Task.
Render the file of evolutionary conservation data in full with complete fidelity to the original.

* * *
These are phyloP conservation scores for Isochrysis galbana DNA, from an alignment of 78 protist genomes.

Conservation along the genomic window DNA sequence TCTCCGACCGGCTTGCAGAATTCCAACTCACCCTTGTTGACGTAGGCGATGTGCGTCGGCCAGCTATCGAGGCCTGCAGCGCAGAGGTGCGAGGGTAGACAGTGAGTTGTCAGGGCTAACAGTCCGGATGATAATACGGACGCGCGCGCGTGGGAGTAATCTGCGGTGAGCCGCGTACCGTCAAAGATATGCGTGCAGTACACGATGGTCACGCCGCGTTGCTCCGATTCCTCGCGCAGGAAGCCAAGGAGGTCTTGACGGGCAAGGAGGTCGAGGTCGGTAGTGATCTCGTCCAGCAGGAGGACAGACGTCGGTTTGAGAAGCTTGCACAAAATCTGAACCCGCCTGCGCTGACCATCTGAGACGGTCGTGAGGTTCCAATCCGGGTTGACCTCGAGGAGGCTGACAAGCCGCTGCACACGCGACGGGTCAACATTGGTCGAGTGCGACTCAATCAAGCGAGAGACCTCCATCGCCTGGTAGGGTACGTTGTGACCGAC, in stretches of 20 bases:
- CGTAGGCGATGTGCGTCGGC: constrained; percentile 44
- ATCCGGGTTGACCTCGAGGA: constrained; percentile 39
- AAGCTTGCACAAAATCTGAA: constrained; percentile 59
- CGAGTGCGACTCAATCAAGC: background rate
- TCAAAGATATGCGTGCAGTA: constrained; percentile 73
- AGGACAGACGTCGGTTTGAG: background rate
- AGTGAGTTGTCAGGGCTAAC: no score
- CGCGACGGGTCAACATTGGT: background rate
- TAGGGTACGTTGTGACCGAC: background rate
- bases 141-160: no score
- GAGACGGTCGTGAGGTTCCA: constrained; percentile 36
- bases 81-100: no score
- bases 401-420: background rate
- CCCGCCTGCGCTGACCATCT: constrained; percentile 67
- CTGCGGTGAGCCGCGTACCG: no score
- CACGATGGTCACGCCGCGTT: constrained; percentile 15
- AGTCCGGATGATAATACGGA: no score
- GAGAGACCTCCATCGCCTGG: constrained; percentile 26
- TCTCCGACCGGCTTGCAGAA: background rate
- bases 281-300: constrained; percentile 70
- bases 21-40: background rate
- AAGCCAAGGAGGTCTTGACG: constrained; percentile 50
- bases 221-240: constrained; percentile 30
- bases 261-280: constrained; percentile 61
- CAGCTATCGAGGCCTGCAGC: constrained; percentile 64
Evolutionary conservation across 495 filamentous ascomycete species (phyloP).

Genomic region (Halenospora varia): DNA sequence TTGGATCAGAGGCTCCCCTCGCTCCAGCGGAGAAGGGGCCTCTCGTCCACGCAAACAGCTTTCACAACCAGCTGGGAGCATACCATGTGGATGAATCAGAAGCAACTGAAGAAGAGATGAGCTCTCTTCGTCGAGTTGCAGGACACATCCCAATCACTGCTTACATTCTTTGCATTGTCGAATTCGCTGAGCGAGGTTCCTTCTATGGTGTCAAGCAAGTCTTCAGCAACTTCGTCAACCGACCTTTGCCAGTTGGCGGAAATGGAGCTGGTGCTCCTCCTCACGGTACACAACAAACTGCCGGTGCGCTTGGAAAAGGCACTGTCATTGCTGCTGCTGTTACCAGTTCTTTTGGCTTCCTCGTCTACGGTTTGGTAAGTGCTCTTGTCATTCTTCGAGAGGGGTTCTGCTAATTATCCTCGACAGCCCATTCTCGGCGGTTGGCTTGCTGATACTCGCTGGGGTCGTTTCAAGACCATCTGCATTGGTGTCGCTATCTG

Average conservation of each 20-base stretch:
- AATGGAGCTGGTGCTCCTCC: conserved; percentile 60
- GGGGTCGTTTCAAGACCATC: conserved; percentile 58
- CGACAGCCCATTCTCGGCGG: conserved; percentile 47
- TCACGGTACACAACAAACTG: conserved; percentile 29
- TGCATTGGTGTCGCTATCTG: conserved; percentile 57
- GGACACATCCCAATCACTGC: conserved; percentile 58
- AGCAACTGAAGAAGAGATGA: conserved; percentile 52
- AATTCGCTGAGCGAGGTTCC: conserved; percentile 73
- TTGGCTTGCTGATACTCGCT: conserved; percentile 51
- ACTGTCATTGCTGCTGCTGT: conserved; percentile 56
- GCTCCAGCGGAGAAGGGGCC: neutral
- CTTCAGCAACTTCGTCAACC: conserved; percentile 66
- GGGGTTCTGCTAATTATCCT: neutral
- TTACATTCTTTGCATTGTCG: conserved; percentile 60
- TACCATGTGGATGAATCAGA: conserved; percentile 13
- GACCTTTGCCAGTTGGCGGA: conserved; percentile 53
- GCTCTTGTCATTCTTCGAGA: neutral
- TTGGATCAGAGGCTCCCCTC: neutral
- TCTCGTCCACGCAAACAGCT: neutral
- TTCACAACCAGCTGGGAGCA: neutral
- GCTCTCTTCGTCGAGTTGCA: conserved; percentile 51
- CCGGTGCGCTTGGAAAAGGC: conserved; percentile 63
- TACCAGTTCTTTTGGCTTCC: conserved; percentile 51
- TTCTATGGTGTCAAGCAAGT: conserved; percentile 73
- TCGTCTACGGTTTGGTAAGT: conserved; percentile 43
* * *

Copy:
These are phyloP conservation scores for Isochrysis galbana DNA, from an alignment of 78 protist genomes.

Conservation along the genomic window DNA sequence TCTCCGACCGGCTTGCAGAATTCCAACTCACCCTTGTTGACGTAGGCGATGTGCGTCGGCCAGCTATCGAGGCCTGCAGCGCAGAGGTGCGAGGGTAGACAGTGAGTTGTCAGGGCTAACAGTCCGGATGATAATACGGACGCGCGCGCGTGGGAGTAATCTGCGGTGAGCCGCGTACCGTCAAAGATATGCGTGCAGTACACGATGGTCACGCCGCGTTGCTCCGATTCCTCGCGCAGGAAGCCAAGGAGGTCTTGACGGGCAAGGAGGTCGAGGTCGGTAGTGATCTCGTCCAGCAGGAGGACAGACGTCGGTTTGAGAAGCTTGCACAAAATCTGAACCCGCCTGCGCTGACCATCTGAGACGGTCGTGAGGTTCCAATCCGGGTTGACCTCGAGGAGGCTGACAAGCCGCTGCACACGCGACGGGTCAACATTGGTCGAGTGCGACTCAATCAAGCGAGAGACCTCCATCGCCTGGTAGGGTACGTTGTGACCGAC, in stretches of 20 bases:
- CGTAGGCGATGTGCGTCGGC: constrained; percentile 44
- ATCCGGGTTGACCTCGAGGA: constrained; percentile 39
- AAGCTTGCACAAAATCTGAA: constrained; percentile 59
- CGAGTGCGACTCAATCAAGC: background rate
- TCAAAGATATGCGTGCAGTA: constrained; percentile 73
- AGGACAGACGTCGGTTTGAG: background rate
- AGTGAGTTGTCAGGGCTAAC: no score
- CGCGACGGGTCAACATTGGT: background rate
- TAGGGTACGTTGTGACCGAC: background rate
- bases 141-160: no score
- GAGACGGTCGTGAGGTTCCA: constrained; percentile 36
- bases 81-100: no score
- bases 401-420: background rate
- CCCGCCTGCGCTGACCATCT: constrained; percentile 67
- CTGCGGTGAGCCGCGTACCG: no score
- CACGATGGTCACGCCGCGTT: constrained; percentile 15
- AGTCCGGATGATAATACGGA: no score
- GAGAGACCTCCATCGCCTGG: constrained; percentile 26
- TCTCCGACCGGCTTGCAGAA: background rate
- bases 281-300: constrained; percentile 70
- bases 21-40: background rate
- AAGCCAAGGAGGTCTTGACG: constrained; percentile 50
- bases 221-240: constrained; percentile 30
- bases 261-280: constrained; percentile 61
- CAGCTATCGAGGCCTGCAGC: constrained; percentile 64
Evolutionary conservation across 495 filamentous ascomycete species (phyloP).

Genomic region (Halenospora varia): DNA sequence TTGGATCAGAGGCTCCCCTCGCTCCAGCGGAGAAGGGGCCTCTCGTCCACGCAAACAGCTTTCACAACCAGCTGGGAGCATACCATGTGGATGAATCAGAAGCAACTGAAGAAGAGATGAGCTCTCTTCGTCGAGTTGCAGGACACATCCCAATCACTGCTTACATTCTTTGCATTGTCGAATTCGCTGAGCGAGGTTCCTTCTATGGTGTCAAGCAAGTCTTCAGCAACTTCGTCAACCGACCTTTGCCAGTTGGCGGAAATGGAGCTGGTGCTCCTCCTCACGGTACACAACAAACTGCCGGTGCGCTTGGAAAAGGCACTGTCATTGCTGCTGCTGTTACCAGTTCTTTTGGCTTCCTCGTCTACGGTTTGGTAAGTGCTCTTGTCATTCTTCGAGAGGGGTTCTGCTAATTATCCTCGACAGCCCATTCTCGGCGGTTGGCTTGCTGATACTCGCTGGGGTCGTTTCAAGACCATCTGCATTGGTGTCGCTATCTG

Average conservation of each 20-base stretch:
- AATGGAGCTGGTGCTCCTCC: conserved; percentile 60
- GGGGTCGTTTCAAGACCATC: conserved; percentile 58
- CGACAGCCCATTCTCGGCGG: conserved; percentile 47
- TCACGGTACACAACAAACTG: conserved; percentile 29
- TGCATTGGTGTCGCTATCTG: conserved; percentile 57
- GGACACATCCCAATCACTGC: conserved; percentile 58
- AGCAACTGAAGAAGAGATGA: conserved; percentile 52
- AATTCGCTGAGCGAGGTTCC: conserved; percentile 73
- TTGGCTTGCTGATACTCGCT: conserved; percentile 51
- ACTGTCATTGCTGCTGCTGT: conserved; percentile 56
- GCTCCAGCGGAGAAGGGGCC: neutral
- CTTCAGCAACTTCGTCAACC: conserved; percentile 66
- GGGGTTCTGCTAATTATCCT: neutral
- TTACATTCTTTGCATTGTCG: conserved; percentile 60
- TACCATGTGGATGAATCAGA: conserved; percentile 13
- GACCTTTGCCAGTTGGCGGA: conserved; percentile 53
- GCTCTTGTCATTCTTCGAGA: neutral
- TTGGATCAGAGGCTCCCCTC: neutral
- TCTCGTCCACGCAAACAGCT: neutral
- TTCACAACCAGCTGGGAGCA: neutral
- GCTCTCTTCGTCGAGTTGCA: conserved; percentile 51
- CCGGTGCGCTTGGAAAAGGC: conserved; percentile 63
- TACCAGTTCTTTTGGCTTCC: conserved; percentile 51
- TTCTATGGTGTCAAGCAAGT: conserved; percentile 73
- TCGTCTACGGTTTGGTAAGT: conserved; percentile 43